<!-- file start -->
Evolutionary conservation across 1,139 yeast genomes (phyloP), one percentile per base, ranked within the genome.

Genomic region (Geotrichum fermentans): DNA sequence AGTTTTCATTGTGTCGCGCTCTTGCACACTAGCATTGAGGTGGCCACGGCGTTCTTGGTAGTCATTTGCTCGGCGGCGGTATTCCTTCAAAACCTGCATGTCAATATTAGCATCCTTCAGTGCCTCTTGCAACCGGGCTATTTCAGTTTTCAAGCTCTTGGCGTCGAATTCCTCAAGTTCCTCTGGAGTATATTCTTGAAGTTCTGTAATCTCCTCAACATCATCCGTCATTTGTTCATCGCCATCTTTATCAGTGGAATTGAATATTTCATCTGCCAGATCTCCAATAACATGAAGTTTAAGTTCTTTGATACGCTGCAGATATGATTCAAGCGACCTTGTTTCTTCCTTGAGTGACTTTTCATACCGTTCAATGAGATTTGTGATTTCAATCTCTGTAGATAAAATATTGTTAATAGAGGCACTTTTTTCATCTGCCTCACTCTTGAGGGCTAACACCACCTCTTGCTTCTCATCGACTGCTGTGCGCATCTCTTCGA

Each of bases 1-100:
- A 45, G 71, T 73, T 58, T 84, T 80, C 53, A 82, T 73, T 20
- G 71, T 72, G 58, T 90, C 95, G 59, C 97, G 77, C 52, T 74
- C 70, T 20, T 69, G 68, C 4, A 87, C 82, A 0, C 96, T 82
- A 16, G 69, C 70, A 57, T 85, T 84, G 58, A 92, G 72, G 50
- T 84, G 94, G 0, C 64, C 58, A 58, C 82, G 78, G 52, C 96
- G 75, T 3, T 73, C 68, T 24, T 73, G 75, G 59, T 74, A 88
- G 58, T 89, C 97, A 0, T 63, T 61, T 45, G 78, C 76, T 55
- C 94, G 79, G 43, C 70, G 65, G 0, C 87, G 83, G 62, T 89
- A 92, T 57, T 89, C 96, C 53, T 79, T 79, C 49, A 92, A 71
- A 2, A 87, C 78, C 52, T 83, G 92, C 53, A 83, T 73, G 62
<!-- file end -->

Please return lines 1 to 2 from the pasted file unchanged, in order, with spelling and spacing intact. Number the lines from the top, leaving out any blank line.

Evolutionary conservation across 1,139 yeast genomes (phyloP), one percentile per base, ranked within the genome.

Genomic region (Geotrichum fermentans): DNA sequence AGTTTTCATTGTGTCGCGCTCTTGCACACTAGCATTGAGGTGGCCACGGCGTTCTTGGTAGTCATTTGCTCGGCGGCGGTATTCCTTCAAAACCTGCATGTCAATATTAGCATCCTTCAGTGCCTCTTGCAACCGGGCTATTTCAGTTTTCAAGCTCTTGGCGTCGAATTCCTCAAGTTCCTCTGGAGTATATTCTTGAAGTTCTGTAATCTCCTCAACATCATCCGTCATTTGTTCATCGCCATCTTTATCAGTGGAATTGAATATTTCATCTGCCAGATCTCCAATAACATGAAGTTTAAGTTCTTTGATACGCTGCAGATATGATTCAAGCGACCTTGTTTCTTCCTTGAGTGACTTTTCATACCGTTCAATGAGATTTGTGATTTCAATCTCTGTAGATAAAATATTGTTAATAGAGGCACTTTTTTCATCTGCCTCACTCTTGAGGGCTAACACCACCTCTTGCTTCTCATCGACTGCTGTGCGCATCTCTTCGA